Tuesday, June 1, 2010

A Better Way to Diagnose Fibromyalgia Proposed

In The NewsThe American College of Rheumatology (ACR) has proposed new diagnostic criteria for fibromyalgia that include common symptoms such as fatigue, sleep disturbances, and cognitive problems, as well as pain. This could mean saying goodbye to counting tender points and facilitate more appropriate diagnoses.

Writing in the May issue of Arthritis Care & Research a team of investigators describe a multicenter assessment of 829 previously diagnosed patients with fibromyalgia and controls [Wolfe et al. 2010]. They used physician physical and interview examinations, including a newly-developed widespread pain index (WPI) and a symptom severity (SS) scale. Previous diagnostic criteria, established in 1990 by the ACR, required patients to have widespread pain in all 4 quadrants of their body for a minimum duration of 3 months and experience moderate pain and tenderness at a minimum of 11 of 18 specified tender points.

The new criteria keep the requirements that other causes be ruled out and that symptoms must have persisted for at least 3 months. The WPI lists 19 areas of the body and patients indicate where they have had pain during the past week (total score 0-19). For the SS scale score, the patient ranks the following specific symptoms on a scale of 0 to 3: fatigue, waking unrefreshed, cognitive symptoms, and somatic symptoms in general (such as headache, weakness, bowel problems, nausea, dizziness, numbness/tingling, hair loss) — total score 0-12. [The scoring criteria from the article are available here.]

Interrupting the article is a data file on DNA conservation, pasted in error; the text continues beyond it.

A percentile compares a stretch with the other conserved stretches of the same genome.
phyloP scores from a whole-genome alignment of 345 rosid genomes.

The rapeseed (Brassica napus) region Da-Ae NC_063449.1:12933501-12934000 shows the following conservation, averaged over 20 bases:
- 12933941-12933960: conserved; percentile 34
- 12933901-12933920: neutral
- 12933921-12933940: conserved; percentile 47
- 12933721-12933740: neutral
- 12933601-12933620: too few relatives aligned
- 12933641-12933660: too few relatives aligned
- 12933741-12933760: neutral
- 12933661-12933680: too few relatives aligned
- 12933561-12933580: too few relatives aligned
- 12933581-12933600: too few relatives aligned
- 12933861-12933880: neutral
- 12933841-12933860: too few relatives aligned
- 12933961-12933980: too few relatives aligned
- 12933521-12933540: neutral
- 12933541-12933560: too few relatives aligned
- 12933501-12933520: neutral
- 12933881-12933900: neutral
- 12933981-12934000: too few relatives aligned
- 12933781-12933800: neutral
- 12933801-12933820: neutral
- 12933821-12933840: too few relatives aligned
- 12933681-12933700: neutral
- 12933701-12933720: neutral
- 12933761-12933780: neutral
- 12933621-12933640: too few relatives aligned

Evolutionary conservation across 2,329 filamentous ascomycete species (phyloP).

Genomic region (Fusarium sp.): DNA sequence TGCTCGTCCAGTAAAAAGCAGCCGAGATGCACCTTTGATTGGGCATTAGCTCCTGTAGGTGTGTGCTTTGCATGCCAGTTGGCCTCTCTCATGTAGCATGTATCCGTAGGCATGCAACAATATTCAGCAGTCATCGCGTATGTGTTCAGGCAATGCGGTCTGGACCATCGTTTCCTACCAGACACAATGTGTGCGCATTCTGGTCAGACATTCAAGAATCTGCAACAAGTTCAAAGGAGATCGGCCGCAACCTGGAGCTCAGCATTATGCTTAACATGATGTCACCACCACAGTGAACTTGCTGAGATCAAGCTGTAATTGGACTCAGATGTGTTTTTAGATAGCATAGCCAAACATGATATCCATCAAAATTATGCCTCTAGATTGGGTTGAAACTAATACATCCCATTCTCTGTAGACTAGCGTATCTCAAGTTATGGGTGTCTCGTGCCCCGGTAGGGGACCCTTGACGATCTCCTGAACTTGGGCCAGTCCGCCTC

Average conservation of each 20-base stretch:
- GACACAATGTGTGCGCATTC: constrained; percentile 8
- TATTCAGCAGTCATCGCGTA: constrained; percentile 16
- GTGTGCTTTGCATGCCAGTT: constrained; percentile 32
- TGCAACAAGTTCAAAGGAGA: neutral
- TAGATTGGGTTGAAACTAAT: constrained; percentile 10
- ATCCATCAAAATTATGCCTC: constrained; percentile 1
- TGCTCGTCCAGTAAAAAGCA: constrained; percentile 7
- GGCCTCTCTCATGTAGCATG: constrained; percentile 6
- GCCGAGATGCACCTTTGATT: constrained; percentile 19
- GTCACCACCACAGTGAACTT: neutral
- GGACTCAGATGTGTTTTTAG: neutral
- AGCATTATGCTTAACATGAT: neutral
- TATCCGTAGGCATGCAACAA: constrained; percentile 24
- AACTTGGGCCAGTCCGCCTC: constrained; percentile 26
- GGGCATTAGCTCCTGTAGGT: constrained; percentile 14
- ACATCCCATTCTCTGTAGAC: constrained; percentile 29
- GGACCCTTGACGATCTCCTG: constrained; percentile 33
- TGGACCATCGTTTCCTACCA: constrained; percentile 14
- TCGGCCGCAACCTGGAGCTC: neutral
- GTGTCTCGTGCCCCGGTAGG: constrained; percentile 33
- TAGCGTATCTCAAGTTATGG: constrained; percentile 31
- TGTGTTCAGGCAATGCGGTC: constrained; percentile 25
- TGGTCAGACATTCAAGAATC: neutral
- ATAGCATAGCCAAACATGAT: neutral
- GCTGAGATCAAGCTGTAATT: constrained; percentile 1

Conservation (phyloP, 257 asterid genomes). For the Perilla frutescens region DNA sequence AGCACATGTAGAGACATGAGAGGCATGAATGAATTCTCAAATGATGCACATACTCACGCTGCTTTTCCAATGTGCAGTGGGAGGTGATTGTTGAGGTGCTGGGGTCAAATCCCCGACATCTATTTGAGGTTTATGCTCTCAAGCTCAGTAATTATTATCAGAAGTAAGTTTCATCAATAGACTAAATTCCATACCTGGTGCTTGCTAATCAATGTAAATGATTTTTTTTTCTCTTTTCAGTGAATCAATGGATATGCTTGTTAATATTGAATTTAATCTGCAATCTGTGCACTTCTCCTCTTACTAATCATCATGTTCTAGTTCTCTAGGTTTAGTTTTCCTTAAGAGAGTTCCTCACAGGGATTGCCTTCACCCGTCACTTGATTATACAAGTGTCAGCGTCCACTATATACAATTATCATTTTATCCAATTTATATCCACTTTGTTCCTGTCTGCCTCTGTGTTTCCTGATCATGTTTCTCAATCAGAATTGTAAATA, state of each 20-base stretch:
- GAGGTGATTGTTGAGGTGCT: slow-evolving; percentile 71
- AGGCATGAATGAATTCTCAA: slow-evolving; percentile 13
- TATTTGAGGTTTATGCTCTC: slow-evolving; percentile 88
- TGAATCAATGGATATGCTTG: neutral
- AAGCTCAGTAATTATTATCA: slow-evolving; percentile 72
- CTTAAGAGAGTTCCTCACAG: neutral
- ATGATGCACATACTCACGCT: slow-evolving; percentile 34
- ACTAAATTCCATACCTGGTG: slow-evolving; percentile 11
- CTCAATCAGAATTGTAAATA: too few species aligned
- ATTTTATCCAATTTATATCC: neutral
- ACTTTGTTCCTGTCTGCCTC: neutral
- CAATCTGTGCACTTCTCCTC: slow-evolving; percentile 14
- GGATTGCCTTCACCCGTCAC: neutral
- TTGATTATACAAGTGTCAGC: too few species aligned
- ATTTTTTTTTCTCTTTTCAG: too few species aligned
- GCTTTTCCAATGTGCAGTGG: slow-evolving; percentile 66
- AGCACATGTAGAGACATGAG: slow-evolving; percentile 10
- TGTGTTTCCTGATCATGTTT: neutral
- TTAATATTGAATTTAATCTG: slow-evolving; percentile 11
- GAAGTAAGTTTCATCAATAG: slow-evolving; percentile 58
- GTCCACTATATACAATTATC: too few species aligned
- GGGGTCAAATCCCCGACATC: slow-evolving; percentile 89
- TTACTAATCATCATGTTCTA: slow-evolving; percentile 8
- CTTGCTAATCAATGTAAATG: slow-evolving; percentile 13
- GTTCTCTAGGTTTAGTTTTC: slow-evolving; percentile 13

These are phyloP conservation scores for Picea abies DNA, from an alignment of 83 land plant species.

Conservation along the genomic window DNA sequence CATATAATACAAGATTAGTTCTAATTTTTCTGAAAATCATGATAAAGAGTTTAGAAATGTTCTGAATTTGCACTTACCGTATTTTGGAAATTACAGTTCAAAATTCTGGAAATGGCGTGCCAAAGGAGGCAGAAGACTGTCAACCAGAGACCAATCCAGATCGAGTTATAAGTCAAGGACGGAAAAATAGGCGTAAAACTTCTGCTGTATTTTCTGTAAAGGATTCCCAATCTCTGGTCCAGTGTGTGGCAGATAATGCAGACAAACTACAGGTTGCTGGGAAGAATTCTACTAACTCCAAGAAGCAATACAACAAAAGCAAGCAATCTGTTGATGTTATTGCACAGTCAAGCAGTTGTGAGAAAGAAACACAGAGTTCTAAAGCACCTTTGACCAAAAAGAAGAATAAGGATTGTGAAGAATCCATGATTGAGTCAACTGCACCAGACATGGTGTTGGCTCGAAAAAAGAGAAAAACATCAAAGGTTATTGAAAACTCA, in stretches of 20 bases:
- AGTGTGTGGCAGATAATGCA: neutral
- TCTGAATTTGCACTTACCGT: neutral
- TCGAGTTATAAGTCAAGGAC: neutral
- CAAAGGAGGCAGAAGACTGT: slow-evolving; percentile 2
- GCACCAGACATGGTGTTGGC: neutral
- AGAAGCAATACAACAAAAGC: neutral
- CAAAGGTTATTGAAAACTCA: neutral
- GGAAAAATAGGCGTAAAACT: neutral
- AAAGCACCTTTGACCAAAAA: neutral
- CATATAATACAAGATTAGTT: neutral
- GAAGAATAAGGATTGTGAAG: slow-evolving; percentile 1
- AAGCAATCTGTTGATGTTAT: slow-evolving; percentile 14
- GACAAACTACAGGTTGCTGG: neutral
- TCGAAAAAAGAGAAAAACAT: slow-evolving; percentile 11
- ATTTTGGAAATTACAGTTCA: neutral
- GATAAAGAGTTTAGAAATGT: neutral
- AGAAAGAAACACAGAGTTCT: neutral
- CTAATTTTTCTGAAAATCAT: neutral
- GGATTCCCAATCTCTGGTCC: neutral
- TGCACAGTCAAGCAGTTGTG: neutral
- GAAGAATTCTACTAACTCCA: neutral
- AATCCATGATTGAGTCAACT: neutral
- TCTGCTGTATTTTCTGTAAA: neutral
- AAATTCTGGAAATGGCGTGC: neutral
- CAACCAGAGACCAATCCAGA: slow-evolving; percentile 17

A diagnosis of fibromyalgia requires a WPI score ≥7 and SS score ≥5 or a WPI 3 to 6 and SS ≥9. In this way, the scoring has built-in flexibility, recognizing that fibromyalgia affects patients differently and symptoms can fluctuate; it also allows for persons with fewer painful areas but greater symptom severity to be diagnosed. According to the researchers, this newer clinical case definition of fibromyalgia correctly classifies 88% of cases diagnosed by the older ACR classification criteria, and it does not require a physical or tender point examination.

COMMENTARY: In a press release [Newswise 2010], Robert S. Katz, MD, one of the authors of the new criteria and a rheumatologist at Rush University Medical Center, noted, “These new criteria recognize that fibromyalgia is more than just body pain,” which is important for patients who suffer symptoms in addition to pain and have had no diagnosis of fibromyalgia. “The tender point test also has a gender bias because men may report widespread pain, but they generally aren’t as tender as women.”

Furthermore, due to confusion regarding counting tender points, Katz noted, most primary care physicians do not check tender points at all or they are not checking them correctly. Consequently, fibromyalgia diagnosis in actual practice has often been symptom-based and the new ACR criteria take this into account. It also should be noted that this approach is not entirely new; about a year ago William S. Wilke, MD, of the Cleveland Clinic published an excellent paper [Wilke 2009; available here] reviewing deficiencies of diagnostic approaches to fibromyalgia and proposing a Symptom Intensity Scale (SIS). This is very similar to the latest ACR criteria for assessing regional pain along with other cooccurring symptoms, and can be used to establish a diagnosis of fibromyalgia syndrome and its severity without the need to count tender points.

REFERENCES:
> Newswise. New Criteria Proposed for Diagnosing Fibromyalgia Suggests No Longer Focusing on Tender Points. Rush University Medical Center [press release]. 2010(May 24) [
available here].
> Wilke WS. New Developments in the Diagnosis of Fibromyalgia Syndrome: Say Goodbye to Tender Points? Cleveland Clinic J Med. 2009:76(6):345-352 [
available here].
> Wolfe F, Clauw DJ, Fitzcharles M-A, et al. The American College of Rheumatology Preliminary Diagnostic Criteria for Fibromyalgia and Measurement of Symptom Severity. Arthritis Care & Research. 2010;62(5):600-610 [
abstract].